So who can say a highflier or tumbler must be pearl eyed? There are plenty of good ones in all eye colors and its a matter of personal preference only. Some of my best Kalla Tumblers are actually pink eyed dilutes and therefore have the albino type eye and one of the best endurance pigeons I ever bred was actually missing an eye and the remaining eye was bull!

The good ones come every which way: pearl eyed, orange eyed, yellow eyed blue eyed, green eyed, gravel gray eyed, red eyed, pink eyed, bull eyed, odd eyed, cracked eyes. I had the one with only one eye, and I even once saw a very good Almond Roller, a fantastic pigeon in the air and that bird was pop eyed. He couldn't see worth a damn and he was horrible to look at, but he rolled like a bull, 5-8 yards and as fast and straight as they come.

Groningen Slenkers
By K.D. Spurling (1995)

Groningen is a province/region of North Holland. It and the province of Frieslanden make up all of the northern Netherlands. While the Dutch have given to the world of pigeons many exciting
varieties of pigeons (ie. Dutch Highfliers, Hague Highfliers, Dutch Croppers, Dutch Tuublers, and so on); very few have ever achieved any general stardom in North America. Still, they have
some wonderful creations and fanciers ought to keep and learn more about them.

Clapper Turner races were once very widely kept in the north of Holland. Often they were used as droppers for Racing Pigeons, and one cannot employ a better dropper than a Clapper-Turner race such as Rhineland Ringbeaters, Belgian Turners, the Speelderkes, Smiters, and likely even the Anatolier Ringbeater for any type of flying pigeon. To this day the Clapper-Turners are found in some numbers in the northern Netherlands.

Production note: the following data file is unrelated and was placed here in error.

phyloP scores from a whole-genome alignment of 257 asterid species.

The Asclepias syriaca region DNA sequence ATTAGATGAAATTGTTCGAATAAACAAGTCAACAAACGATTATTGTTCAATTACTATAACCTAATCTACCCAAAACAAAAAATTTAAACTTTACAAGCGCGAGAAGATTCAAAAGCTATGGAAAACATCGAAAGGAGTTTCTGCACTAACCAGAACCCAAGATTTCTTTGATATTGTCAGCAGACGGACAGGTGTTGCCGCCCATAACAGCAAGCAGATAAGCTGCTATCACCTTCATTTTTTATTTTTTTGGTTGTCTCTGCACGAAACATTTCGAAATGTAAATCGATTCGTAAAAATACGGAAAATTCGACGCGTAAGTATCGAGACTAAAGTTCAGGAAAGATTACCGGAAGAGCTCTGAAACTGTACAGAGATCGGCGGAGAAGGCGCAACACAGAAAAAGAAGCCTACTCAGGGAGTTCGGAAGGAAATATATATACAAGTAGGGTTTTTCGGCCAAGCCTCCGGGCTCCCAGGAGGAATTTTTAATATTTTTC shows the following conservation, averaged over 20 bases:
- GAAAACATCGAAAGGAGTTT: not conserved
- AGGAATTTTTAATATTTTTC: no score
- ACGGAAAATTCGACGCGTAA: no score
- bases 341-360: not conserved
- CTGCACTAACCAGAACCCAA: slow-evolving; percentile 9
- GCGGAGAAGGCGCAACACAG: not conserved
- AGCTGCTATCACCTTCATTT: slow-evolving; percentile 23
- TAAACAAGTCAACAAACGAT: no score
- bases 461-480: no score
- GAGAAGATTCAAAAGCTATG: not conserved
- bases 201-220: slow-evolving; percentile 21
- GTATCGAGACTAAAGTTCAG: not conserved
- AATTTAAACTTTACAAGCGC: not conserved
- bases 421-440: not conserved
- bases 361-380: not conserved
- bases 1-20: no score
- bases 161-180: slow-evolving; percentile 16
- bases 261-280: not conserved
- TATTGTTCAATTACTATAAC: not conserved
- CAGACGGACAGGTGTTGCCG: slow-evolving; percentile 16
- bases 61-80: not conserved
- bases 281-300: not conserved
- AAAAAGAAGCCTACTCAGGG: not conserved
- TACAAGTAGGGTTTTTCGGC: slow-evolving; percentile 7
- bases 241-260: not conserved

The Groningen Slenker has a history in Groningen city and the surrounding areas going back about the period of about 1600 or there abouts. Generally, it is believed that this race of performance pigeon hails from a cross of the Belgian Turners (also known as Belgian Ringschlaeger; which is split into two varieties, the Brabanters and Aalsters); so crossed upon the
Old Amsterdam Balloon Croppers (Holle) which the Slenkers do in fact largely resemble, and possibly also the Bohemian Swing  Pouter. The Slenkers are a true bastard breed; half cropper and
half Clapper-Turner.

In impression, the Groningen Slenker looks to be a poorly bred specimen of the Amsterdam race of Croppers; due to the great resemblance to the breed, but is less exaggerated in it's design.
At once, the Slenker characteristics compose of a semi tremulous and long  "S"  shaped neck attached to a rather long oval skull. The eyes are what I would term as "gravel orange", beginning with a pearl iris that gradually melds into a bright orange. In the ideal, the inner half of the iris is to be "pure white" fading into a dark orange. This applies as well to Self Whites. The eyes give off a strange fiery expression, that suggests a "Go To Hell" temperament. The eyes are not too high set into the head. The head is carried back at a steep angle, and nearly rests upon the back. The body is of medium size, and is very wide across the chest which is highly erected. The legs are short, unfeathered, and set in what is rather the back portion of the body and are rather wide apart. The tail is short and wide, and should not touch the floor when the bird is in action. The back is short, rather wide, and with a hollow pocket. The wings are rather short and extremely strong, being carried rather on the sides of the tail.

Colors are Whites, Yellows, Mealy, and Cream with light colored flights, tail, and the lower part of the body and back. On the lower breast, the colors gradually fade into white. There are as well, Blacks, Duns, Blues, and Silvers - but these are very rare. Rare enough that they are almost never mentioned in any literature; but I have seen them with my own eyes, even if some do not believe they exist. And these were among the finest Slenkers I have ever seen in my life. These particular birds were imported from a leading German fancier at the large Nurnberg show by our good friend Roger Miller in California. These are primarily blacks. Twelve, and sixteen years ago I was breeding Slenkers in Blues; but these do not exist in North America anymore after I lost them.